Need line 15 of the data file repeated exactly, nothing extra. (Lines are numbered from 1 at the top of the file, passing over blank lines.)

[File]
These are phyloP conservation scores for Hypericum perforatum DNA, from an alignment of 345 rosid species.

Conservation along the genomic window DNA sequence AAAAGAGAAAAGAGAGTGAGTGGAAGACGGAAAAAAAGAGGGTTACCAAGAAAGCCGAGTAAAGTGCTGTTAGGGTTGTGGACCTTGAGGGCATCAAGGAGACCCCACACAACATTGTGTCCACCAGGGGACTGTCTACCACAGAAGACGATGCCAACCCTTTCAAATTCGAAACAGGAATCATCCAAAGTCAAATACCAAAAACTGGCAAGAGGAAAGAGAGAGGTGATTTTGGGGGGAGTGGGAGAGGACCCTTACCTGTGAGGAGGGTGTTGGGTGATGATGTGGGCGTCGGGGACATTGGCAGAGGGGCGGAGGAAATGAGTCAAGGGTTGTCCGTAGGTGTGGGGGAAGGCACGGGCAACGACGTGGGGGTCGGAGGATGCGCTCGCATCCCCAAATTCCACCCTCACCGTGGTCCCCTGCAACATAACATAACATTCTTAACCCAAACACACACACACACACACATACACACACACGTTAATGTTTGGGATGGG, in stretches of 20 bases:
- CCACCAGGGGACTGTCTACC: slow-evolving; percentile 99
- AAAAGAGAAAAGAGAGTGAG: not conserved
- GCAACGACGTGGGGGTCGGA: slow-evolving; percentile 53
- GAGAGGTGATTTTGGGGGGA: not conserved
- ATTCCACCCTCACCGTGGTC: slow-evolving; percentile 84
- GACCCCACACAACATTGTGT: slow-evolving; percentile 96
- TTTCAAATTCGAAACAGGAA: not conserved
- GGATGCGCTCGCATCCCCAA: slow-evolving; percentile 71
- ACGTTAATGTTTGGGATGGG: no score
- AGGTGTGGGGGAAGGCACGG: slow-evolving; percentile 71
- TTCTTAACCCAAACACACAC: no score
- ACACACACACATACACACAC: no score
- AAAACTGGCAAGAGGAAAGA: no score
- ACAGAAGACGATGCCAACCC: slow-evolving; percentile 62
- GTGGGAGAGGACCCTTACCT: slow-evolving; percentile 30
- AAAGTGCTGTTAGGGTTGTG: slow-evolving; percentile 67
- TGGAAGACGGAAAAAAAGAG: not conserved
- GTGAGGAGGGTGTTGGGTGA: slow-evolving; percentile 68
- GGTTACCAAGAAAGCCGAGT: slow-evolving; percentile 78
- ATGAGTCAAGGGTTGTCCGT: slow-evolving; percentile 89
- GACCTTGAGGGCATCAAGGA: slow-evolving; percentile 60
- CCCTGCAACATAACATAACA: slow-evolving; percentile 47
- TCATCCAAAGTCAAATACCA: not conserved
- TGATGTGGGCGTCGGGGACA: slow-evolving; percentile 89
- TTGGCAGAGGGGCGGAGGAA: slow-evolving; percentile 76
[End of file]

- AAAACTGGCAAGAGGAAAGA: no score